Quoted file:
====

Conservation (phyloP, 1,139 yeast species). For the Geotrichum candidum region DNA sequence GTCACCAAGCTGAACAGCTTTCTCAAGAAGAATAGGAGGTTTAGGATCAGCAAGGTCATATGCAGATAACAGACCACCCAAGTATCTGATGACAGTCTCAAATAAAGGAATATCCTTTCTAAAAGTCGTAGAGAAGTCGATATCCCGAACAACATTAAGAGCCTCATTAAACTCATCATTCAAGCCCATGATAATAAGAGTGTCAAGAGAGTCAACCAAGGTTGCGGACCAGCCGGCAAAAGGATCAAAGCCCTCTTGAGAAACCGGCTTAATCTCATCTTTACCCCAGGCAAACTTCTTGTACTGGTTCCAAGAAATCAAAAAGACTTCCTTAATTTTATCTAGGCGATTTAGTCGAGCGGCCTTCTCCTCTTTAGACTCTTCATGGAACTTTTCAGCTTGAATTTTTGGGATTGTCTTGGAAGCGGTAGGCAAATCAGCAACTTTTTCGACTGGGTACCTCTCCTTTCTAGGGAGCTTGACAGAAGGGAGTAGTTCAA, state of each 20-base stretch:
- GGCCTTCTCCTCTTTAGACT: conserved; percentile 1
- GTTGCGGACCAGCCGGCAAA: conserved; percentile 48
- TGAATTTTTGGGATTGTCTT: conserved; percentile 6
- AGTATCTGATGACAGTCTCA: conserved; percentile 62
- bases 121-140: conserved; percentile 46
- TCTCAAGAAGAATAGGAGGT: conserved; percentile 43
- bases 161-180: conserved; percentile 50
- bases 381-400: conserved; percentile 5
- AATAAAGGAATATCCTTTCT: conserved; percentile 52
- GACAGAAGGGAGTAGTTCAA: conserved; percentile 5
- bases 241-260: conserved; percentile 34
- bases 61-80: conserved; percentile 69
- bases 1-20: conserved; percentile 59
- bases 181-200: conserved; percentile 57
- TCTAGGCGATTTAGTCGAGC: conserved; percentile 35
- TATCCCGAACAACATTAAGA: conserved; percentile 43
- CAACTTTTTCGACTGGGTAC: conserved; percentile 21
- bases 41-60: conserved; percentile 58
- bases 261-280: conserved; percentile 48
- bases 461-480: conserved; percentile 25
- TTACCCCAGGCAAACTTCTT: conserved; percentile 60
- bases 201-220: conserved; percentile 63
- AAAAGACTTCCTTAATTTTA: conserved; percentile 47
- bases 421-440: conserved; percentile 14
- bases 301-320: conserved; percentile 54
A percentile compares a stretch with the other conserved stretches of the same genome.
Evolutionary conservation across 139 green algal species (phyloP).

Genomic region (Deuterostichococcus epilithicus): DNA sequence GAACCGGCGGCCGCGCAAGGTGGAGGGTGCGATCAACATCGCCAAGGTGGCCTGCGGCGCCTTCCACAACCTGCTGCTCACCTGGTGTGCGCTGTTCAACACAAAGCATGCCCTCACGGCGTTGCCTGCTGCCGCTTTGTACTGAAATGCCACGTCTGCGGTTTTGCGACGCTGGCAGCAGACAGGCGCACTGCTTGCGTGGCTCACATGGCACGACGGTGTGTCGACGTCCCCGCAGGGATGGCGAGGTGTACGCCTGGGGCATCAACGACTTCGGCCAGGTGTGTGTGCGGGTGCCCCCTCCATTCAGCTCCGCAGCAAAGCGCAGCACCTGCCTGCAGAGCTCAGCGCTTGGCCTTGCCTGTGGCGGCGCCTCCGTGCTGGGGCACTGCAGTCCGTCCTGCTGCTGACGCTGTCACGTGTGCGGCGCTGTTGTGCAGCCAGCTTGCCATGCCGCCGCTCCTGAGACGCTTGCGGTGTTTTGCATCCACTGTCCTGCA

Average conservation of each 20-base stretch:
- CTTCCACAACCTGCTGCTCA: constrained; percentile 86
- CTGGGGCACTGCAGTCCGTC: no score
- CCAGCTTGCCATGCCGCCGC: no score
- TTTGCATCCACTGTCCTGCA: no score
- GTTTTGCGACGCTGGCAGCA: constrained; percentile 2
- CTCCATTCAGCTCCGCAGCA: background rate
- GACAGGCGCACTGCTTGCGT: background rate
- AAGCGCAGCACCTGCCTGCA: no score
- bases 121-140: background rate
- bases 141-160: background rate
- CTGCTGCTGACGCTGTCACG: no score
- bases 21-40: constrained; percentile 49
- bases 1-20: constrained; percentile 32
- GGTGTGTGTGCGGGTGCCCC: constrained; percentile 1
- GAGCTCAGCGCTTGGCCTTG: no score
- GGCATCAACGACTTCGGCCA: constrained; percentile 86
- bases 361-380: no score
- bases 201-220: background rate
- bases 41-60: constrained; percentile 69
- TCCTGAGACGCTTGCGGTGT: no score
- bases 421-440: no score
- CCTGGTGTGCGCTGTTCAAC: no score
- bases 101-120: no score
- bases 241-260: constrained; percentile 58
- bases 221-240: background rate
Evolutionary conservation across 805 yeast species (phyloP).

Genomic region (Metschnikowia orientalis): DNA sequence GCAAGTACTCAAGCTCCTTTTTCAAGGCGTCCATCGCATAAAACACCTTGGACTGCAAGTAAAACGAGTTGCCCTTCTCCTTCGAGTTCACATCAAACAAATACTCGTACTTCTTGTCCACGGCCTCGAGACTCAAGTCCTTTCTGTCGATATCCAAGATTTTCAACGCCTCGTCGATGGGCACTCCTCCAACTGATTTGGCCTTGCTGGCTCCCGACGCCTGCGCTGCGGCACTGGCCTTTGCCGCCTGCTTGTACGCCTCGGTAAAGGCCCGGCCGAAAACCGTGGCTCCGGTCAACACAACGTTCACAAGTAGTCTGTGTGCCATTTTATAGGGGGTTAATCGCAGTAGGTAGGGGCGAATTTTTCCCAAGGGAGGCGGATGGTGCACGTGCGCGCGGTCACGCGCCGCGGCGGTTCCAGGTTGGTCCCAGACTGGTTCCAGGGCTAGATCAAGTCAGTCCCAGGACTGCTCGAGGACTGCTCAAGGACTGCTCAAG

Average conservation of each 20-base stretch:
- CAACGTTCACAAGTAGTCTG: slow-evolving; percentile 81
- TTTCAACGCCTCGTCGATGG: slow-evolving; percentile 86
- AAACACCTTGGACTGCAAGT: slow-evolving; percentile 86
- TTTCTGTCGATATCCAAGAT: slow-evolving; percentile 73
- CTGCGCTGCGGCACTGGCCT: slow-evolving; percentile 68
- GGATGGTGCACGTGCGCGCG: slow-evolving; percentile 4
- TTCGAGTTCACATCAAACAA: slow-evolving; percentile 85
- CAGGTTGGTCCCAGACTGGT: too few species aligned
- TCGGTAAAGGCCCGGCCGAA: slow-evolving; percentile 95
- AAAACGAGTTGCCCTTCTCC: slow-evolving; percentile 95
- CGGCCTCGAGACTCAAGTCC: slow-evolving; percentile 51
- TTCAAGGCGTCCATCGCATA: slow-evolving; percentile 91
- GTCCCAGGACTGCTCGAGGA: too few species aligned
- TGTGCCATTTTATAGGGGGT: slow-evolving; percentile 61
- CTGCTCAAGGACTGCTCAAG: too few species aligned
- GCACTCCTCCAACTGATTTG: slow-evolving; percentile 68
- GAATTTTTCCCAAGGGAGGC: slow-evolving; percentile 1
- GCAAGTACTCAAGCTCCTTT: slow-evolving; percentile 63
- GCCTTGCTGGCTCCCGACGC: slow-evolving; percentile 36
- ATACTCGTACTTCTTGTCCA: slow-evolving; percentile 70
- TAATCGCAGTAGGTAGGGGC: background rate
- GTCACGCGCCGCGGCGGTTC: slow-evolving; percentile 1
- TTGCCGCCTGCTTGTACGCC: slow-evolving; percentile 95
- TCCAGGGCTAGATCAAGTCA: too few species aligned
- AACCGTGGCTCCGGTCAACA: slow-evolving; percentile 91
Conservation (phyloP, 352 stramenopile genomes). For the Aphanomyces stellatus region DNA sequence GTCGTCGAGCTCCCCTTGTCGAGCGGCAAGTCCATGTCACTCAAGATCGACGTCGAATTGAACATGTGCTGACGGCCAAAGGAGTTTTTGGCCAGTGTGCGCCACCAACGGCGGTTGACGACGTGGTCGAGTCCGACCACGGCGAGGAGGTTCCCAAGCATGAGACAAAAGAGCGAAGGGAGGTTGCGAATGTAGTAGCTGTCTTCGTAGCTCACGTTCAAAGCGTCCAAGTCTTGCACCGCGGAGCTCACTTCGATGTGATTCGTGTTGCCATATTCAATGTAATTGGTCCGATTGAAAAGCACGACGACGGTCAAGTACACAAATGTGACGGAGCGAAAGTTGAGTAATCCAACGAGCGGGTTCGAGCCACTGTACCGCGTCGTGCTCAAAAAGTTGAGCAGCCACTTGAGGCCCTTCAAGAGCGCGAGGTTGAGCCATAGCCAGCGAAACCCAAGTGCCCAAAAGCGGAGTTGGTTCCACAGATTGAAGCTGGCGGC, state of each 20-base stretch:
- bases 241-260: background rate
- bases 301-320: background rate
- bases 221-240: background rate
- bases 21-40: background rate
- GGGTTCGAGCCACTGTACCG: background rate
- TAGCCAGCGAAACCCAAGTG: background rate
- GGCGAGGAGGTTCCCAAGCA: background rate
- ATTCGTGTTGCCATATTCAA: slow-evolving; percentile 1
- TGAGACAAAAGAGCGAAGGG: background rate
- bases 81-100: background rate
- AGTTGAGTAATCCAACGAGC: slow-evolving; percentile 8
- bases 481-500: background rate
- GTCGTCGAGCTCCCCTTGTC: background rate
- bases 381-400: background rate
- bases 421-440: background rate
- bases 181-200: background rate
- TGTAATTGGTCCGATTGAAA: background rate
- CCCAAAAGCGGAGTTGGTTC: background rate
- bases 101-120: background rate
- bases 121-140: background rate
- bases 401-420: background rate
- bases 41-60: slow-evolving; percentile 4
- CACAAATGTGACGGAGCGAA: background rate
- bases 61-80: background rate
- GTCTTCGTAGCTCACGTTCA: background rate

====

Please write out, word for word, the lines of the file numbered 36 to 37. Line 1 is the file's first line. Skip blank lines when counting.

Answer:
- CTCCATTCAGCTCCGCAGCA: background rate
- GACAGGCGCACTGCTTGCGT: background rate